To celebrate its 20th anniversary next week, ABC’s “Jimmy Kimmel Live!” is going back to the beginning. The late-night series will air a special episode in primetime on Thursday, January 26, featuring guests from the original premiere in 2003: George Clooney, Snoop Dogg and Coldplay.
The special will air that night at 10 p.m. ET, and then repeat again in the normal “Jimmy Kimmel Live!” slot at 11:35 p.m. That marks 20 years to the day that the show premiered, on Sunday, January 26, 2003.
“As everybody might imagine, it feels like it went by in the blink of an eye and it also feels like it’s been going on since the Middle Ages,” Kimmel tells Variety. “But it definitely gives me a sense of accomplishment. Especially when you go back and watch some of the old shows and you’re like, ‘wow, this is this is very unprofessional.’ Those nights where we thought that was a pretty good show, we were extremely wrong!”
Kimmel had been known as the co-host of Comedy Central’s “The Man Show,” the sidekick on the gameshow “Win Ben Stein’s Money,” a contributor on Fox NFL Sunday and (at least here in Los Angeles) as “Jimmy the Sports Guy” on KROQ-FM’s “Kevin & Bean Show” before he landed the late-night slot on ABC – the gig of his dreams.
In those days, “Jimmy Kimmel Live!” aired at 12:05 a.m., after “Nightline,” and in the slot that had previously been held on the Alphabet net by “Politically Incorrect.” The Jan. 26 premiere date was chosen because ABC held the rights to Super Bowl XXXVII – Tampa Bay Buccaneers vs. the Oakland Raiders. The “Alias” episode “Phase One” was the lead-out show on ABC that year, and it started late: 11:15 p.m. That means the “Jimmy Kimmel Live” show also started late that night.
For the inaugural episode, all three guests were a big get – and, as Kimmel notes, they have maintained their stature at the level that they’re still considered big gets in 2023. “If you watch the first show, apparently I said about Coldplay, ‘We wanted somebody that we’d still be proud we had on the show and 20 years,’” Kimmel says. “That’s kind of cool, considering that that’s exactly what happened.”
Clooney made that first-night “Jimmy Kimmel Live” appearance in 2003 to promote his new film “Confessions of a Dangerous Mind,” and Kimmel believes the star got some extra promo time during the Super Bowl as a result. Meanwhile, Clooney’s rep Stan Rosenfield was a fan of “The Man Show,” including Kimmel.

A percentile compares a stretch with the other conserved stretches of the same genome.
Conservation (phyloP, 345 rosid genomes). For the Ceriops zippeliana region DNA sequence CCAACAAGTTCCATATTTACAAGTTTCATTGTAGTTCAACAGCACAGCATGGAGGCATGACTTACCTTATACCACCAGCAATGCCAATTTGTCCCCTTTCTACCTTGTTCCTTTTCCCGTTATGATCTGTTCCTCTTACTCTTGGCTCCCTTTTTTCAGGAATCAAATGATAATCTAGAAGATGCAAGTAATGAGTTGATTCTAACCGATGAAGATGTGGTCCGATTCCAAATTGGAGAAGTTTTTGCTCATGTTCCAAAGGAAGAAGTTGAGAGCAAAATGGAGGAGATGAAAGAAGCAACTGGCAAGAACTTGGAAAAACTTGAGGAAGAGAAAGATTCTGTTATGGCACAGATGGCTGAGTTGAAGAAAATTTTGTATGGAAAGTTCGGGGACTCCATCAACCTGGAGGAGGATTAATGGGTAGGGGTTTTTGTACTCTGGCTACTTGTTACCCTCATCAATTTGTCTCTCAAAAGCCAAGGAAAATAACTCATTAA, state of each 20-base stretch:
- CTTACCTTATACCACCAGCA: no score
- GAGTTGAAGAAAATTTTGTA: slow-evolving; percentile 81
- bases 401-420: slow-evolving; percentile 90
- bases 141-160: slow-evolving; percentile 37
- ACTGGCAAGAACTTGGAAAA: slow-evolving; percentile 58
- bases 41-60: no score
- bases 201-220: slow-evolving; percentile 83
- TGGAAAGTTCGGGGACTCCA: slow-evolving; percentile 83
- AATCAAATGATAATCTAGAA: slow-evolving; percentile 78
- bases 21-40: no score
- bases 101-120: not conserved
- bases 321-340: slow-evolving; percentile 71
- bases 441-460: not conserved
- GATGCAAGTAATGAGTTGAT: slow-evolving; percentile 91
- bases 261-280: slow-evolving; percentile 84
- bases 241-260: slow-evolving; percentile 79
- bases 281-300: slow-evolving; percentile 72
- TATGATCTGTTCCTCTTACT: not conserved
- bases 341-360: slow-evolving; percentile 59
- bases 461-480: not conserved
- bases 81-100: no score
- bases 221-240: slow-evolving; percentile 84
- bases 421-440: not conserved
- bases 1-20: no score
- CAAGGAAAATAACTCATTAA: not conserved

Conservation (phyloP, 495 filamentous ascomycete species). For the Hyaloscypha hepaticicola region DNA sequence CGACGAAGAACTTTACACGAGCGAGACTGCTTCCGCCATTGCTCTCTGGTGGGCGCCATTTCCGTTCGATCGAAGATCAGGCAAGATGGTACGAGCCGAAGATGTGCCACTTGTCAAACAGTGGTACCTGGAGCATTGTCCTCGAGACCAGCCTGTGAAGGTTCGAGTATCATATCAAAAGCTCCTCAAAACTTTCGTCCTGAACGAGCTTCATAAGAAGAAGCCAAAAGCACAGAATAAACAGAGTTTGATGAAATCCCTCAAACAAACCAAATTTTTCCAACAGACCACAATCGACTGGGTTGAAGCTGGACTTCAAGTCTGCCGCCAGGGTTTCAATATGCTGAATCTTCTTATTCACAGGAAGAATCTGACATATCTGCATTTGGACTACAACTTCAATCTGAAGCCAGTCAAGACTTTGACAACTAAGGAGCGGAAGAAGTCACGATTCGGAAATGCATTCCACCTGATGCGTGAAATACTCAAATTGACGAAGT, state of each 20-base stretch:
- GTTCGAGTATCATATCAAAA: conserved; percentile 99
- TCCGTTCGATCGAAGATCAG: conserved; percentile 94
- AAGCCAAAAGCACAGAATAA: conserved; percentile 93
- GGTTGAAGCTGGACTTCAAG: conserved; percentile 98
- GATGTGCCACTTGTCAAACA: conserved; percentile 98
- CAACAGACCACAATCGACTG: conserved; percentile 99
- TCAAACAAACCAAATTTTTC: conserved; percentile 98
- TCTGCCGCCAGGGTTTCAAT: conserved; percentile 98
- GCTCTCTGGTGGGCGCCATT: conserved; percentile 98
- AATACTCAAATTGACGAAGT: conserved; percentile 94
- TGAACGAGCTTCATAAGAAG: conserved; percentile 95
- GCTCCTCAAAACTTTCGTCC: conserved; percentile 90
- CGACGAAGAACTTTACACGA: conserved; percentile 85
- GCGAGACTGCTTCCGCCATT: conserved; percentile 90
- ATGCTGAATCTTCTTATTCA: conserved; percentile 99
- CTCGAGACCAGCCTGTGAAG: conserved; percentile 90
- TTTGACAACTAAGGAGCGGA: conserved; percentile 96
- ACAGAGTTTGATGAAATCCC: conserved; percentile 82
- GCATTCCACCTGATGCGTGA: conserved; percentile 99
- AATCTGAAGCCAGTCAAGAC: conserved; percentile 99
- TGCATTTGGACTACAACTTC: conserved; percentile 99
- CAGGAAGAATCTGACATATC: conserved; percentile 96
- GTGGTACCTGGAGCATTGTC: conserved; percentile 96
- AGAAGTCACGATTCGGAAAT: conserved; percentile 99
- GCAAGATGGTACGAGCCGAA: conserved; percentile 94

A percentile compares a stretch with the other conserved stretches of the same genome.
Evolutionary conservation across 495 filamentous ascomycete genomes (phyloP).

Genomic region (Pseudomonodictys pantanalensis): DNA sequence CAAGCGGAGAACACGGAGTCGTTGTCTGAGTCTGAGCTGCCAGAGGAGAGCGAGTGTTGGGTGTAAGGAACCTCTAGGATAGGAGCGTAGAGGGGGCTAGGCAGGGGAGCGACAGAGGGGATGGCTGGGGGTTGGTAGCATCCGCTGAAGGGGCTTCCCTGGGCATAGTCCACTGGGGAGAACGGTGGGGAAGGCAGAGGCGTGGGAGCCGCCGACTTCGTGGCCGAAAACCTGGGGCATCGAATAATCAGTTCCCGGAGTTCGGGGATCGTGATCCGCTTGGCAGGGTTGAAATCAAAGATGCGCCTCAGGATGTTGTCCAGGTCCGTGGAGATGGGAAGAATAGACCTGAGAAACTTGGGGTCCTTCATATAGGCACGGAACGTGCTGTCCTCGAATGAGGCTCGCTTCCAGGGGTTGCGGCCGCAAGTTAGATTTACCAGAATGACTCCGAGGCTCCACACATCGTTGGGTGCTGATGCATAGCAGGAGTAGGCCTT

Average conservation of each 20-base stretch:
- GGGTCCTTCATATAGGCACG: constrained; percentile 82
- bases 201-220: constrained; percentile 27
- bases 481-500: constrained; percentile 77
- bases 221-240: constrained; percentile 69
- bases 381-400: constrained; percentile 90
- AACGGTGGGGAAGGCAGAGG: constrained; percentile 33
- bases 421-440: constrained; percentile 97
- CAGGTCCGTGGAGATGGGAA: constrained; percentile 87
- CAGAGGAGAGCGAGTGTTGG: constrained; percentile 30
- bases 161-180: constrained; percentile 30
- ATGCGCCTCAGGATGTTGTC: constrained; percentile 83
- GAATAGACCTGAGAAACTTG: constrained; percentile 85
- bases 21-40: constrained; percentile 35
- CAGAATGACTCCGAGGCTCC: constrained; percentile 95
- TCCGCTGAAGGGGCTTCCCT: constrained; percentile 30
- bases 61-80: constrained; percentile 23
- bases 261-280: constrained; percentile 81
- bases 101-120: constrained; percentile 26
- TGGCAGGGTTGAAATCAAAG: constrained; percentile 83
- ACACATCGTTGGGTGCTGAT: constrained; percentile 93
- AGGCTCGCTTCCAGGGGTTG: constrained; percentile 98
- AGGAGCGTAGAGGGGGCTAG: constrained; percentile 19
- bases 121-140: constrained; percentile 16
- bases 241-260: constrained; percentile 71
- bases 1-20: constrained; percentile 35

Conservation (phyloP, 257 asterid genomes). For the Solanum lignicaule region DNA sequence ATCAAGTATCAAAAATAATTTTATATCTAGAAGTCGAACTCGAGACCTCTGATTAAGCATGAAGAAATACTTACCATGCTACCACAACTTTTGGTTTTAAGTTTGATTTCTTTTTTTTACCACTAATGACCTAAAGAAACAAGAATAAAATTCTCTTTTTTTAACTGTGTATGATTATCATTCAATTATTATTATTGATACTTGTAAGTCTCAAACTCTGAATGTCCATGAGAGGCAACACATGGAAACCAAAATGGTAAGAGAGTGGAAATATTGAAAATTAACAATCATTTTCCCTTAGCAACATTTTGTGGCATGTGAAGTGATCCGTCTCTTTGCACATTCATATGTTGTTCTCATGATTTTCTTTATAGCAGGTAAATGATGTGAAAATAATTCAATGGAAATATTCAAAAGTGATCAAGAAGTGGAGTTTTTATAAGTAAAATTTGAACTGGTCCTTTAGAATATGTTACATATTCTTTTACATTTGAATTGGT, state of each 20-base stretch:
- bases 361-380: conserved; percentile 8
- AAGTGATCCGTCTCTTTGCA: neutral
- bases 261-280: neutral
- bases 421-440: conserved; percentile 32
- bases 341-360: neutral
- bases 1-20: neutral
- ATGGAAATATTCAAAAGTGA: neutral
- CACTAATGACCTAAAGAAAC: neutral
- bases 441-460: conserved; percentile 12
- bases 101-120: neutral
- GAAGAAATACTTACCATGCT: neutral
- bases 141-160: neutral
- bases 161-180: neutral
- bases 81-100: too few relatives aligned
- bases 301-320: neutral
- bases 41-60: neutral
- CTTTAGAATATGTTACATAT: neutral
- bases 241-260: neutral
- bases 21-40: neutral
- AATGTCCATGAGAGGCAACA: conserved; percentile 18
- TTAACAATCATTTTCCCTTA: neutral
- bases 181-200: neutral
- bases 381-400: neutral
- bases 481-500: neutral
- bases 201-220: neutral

Clooney has made several appearances on “Jimmy Kimmel Live” over the years, including the show’s post-Oscars specials. His most recent projects include the film “Ticket to Paradise.”
As for Snoop Dogg, he became the first participant in a brief experiment early on by Kimmel to bring on guest co-hosts (or sidekicks) that he could riff with during the show. Kimmel and Snoop had gone back to his KROQ days, and the two had worked on many things since then. “We just happen to have great chemistry,” Kimmel says. “That was the one guest I knew going in.”
The sidekick idea didn’t last long, but it did also bring on Kathy Griffin, Janeane Garofalo and Adam Carolla (Kimmel’s “Man Show” partner) among others. (The first week of Snoop Dogg episodes required ABC censors to be fast on their toes as they bleeped Snoop — and covered his face – during the live broadcasts.)
Kimmel believes it’s serendipity that the original guests were able to return, and although it was a bit tricky logistically, they made it work.
“It’s kind of perfect really is what it is.,” he says. “It’s like a do over… everybody’s schedules. we managed to piece it together. Snoop Dogg is always the funniest because he’s so laconic. You wouldn’t think he would get excited about something. But he’s interestingly sentimental and enthusiastic. I heard he was sitting in his dressing room watching the monologue and just getting really excited about the fact that this was happening.”
The first “Jimmy Kimmel Live” is also remembered for an ambitious stunt: With the Tampa Bay Buccaneers winning the Super Bowl that evening, the plan was to have a live satellite hookup for winning coach Jon Gruden to talk to Kimmel. Gruden didn’t show up – but defensive tackle Warren Sapp flew in a helicopter from San Diego — where the Big Game was held — to the Hollywood High School football field (steps away from Kimmel’s studio next door to the El Capitan theater).
“I remember having to get special air space clearance to land Warren Sapp on the football field of Hollywood High School,” Kimmel recalls. “So after the game, he got on a helicopter and flew to LA, landed on the field and came and did our show. Which was kind of cool.”
Kimmel recently extended his contract to keep hosting “Jimmy Kimmel Live” through its 23rd season on ABC. Kimmel, Erin Irwin, Molly McNearney, Jennifer Sharron and David Craig are executive producers; Douglas DeLuca is co-executive producer. “Jimmy Kimmel Live” is produced by 1205 AM Productions LLC in association with Kimmelot and ABC Signature.